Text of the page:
Project

Practicing values – Valuing Practices An interdisciplinary project by three PhD candidates of the University of Vienna, financed by the Austrian Academ of Sciences (DOCteam fellowship).

The project aims to understand the interplay, (re)production and transformation of values at the level of practices. It is based on a comparative process of analysis that combines three sub-projects, guided by the following umbrella questions: How do values influence and guide practices? How are they instrumentalized and how do they transform themselves through practices and historical processes?

In doing so, the project also seeks to comprehend contemporary socio-historic events related to economic changes, which were so far interpreted through either economic or moral viewpoints, such as austerity measures, coping strategies of affected people, social movements demanding fair systems of distribution and political participation as well as the increased showcasing of corporate social responsibility. The analytical framework of ‘moral economies’ conceptually combines the sphere of morality and the sphere of economics. Values’ meanings are challenged in a continuous practical process, not only expressed explicitly, but also implicitly.

The empirical analysis of three ‘moral economies’ in an interdisciplinary approach between business and organization studies, political science as well as cultural and social anthropology addresses the need for an integrative perspective of values and valuing, enabling a complementary picture on their practical creation and (re)production.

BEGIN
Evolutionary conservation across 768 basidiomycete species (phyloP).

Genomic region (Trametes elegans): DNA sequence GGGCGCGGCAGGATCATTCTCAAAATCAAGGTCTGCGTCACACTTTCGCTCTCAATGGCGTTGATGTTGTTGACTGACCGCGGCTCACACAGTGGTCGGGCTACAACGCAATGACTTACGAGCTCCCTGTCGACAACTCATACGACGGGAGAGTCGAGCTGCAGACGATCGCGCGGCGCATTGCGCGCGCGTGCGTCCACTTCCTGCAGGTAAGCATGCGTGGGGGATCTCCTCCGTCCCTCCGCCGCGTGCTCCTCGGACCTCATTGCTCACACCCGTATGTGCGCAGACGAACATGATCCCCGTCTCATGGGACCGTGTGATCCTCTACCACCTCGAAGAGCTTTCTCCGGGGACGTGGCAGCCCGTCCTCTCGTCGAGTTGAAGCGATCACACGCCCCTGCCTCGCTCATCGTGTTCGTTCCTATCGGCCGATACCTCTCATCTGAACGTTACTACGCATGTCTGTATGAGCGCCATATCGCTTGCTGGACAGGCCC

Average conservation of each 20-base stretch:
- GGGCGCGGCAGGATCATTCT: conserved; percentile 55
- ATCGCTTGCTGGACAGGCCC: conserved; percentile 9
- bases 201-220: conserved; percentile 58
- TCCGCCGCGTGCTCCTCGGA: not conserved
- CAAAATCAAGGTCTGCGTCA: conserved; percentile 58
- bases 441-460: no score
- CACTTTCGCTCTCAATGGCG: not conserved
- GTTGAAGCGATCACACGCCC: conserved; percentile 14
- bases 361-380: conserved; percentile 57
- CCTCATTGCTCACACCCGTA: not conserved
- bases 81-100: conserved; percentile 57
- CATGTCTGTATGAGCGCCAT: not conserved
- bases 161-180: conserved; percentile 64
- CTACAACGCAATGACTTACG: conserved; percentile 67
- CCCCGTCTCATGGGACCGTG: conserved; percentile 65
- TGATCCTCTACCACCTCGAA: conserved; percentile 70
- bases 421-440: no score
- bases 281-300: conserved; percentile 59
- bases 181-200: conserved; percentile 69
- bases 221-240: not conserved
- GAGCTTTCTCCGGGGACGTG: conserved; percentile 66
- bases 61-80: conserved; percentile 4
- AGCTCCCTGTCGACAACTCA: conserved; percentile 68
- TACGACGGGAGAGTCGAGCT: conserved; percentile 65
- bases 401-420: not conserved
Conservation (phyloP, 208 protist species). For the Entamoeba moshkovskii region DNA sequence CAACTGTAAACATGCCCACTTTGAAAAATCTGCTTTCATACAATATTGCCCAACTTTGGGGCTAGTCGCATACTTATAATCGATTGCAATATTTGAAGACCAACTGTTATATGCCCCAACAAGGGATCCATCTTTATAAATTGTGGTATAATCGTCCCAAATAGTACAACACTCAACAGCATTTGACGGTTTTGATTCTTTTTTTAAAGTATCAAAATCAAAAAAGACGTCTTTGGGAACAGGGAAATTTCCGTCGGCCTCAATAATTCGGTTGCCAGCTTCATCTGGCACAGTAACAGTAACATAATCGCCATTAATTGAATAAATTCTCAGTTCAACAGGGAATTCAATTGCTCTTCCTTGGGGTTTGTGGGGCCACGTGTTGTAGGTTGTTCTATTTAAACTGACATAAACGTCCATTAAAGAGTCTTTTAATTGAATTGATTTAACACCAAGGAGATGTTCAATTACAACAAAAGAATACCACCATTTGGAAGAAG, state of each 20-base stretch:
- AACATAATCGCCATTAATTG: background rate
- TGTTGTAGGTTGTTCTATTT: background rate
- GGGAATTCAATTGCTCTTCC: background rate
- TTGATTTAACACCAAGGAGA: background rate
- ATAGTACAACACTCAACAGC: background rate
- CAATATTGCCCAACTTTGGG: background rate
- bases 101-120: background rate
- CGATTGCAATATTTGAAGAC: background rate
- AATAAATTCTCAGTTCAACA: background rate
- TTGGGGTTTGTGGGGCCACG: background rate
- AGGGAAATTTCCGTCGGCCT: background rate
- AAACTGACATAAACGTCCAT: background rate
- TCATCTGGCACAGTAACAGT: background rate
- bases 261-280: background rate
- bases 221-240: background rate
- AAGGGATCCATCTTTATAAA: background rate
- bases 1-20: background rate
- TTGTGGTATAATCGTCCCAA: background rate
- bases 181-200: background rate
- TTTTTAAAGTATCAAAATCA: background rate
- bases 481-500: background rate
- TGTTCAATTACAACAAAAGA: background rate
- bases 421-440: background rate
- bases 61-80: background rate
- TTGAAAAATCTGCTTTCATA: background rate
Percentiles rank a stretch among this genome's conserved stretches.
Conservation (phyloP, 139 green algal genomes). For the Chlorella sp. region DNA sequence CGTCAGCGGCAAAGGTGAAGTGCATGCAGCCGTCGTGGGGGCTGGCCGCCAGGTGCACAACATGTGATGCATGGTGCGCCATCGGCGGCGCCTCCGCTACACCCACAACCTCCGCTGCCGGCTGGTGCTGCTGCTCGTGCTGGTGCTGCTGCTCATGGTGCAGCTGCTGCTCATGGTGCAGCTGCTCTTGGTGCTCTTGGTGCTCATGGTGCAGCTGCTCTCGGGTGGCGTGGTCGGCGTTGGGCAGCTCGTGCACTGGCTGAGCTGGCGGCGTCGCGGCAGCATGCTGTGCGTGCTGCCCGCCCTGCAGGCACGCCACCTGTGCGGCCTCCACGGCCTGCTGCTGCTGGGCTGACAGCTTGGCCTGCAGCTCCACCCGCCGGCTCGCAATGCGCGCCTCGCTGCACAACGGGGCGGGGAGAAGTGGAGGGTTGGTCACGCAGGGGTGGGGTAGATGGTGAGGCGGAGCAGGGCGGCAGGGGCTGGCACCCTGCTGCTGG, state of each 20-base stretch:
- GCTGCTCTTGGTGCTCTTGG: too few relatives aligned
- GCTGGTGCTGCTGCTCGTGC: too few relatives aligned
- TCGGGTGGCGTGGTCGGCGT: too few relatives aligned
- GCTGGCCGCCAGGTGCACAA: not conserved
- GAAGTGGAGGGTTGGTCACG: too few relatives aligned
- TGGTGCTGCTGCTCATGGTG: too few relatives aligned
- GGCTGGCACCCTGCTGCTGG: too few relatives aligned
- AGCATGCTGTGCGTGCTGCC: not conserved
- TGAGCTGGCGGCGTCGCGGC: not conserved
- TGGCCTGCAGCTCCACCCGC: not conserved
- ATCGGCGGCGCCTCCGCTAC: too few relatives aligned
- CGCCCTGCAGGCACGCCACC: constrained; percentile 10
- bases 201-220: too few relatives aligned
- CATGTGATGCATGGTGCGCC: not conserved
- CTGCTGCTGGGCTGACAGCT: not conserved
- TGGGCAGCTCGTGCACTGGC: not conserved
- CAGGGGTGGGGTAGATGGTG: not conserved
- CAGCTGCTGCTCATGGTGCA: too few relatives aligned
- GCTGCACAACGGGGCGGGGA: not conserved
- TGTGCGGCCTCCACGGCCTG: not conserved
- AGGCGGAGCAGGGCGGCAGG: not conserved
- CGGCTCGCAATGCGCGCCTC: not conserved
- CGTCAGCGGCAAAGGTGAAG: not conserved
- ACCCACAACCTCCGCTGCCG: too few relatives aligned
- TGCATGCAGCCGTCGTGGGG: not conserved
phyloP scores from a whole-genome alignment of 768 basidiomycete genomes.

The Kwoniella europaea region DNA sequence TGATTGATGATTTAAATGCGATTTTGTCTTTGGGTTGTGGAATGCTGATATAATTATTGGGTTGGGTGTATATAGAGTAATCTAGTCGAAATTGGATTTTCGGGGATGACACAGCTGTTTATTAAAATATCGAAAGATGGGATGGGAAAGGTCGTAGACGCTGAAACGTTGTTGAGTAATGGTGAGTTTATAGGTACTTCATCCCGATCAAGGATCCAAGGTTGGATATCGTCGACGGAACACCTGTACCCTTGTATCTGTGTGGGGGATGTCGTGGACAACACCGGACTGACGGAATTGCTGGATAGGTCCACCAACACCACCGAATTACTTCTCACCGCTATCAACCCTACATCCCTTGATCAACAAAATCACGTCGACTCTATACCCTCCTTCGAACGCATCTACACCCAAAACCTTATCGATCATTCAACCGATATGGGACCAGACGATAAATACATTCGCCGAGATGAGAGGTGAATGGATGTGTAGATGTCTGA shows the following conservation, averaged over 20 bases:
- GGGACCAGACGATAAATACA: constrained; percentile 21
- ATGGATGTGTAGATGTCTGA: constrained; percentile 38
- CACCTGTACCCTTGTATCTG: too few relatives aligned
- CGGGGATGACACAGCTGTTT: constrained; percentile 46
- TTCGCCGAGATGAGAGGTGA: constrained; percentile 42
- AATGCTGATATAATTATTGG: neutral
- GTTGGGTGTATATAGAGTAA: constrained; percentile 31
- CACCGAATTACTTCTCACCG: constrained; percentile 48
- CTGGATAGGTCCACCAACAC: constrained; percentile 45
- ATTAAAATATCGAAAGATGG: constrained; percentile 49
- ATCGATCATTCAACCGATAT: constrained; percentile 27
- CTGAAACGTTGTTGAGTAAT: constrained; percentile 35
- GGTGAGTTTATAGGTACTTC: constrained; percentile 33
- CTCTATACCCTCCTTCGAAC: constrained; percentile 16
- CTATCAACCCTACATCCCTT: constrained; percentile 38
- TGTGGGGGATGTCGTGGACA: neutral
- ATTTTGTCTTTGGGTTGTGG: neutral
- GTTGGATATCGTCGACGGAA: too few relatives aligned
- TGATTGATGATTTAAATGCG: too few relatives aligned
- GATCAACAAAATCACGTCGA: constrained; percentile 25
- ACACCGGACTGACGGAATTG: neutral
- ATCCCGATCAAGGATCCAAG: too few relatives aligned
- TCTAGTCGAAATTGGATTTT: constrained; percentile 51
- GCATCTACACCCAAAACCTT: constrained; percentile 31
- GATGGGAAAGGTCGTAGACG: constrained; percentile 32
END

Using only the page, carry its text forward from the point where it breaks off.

The first sub-project by Deniz Seebacher focuses on values and valuing in the everyday work of Corporate Social Responsibility (CSR) inside business organizations and in CSR practitioners’ communities in Turkey. She concentrates on processes of identification with available values and norms at the individual as well as organizational level. The second sub-project, conducted by Barbara Stefan, aims at understanding strategies of the democratization movement in Austria and their interrelations with different meanings of significant values. The third sub-project by Andreas Streinzer studies the influence of systems of exchange on the practicing of values and valuing practices in Volos, Greece, and how austerity-ridden communities renegotiate their terms of recognition.

The methodological approach of three ethnographies is chosen to study values at the level of concrete practices. Such an approach allows for immersion into the contexts, where values are practiced and for a comparative view on different aspects of the practicing of values and valuing. The three empirical settings are characteristic and representative for contemporary European ‘moral economies’ negotiating meanings of colliding moral and economic values.

Overall, the main goal of this joint PhD project is to successfully write three PhD theses, supported by intensive supervision, international collaboration and interdisciplinary teamwork.

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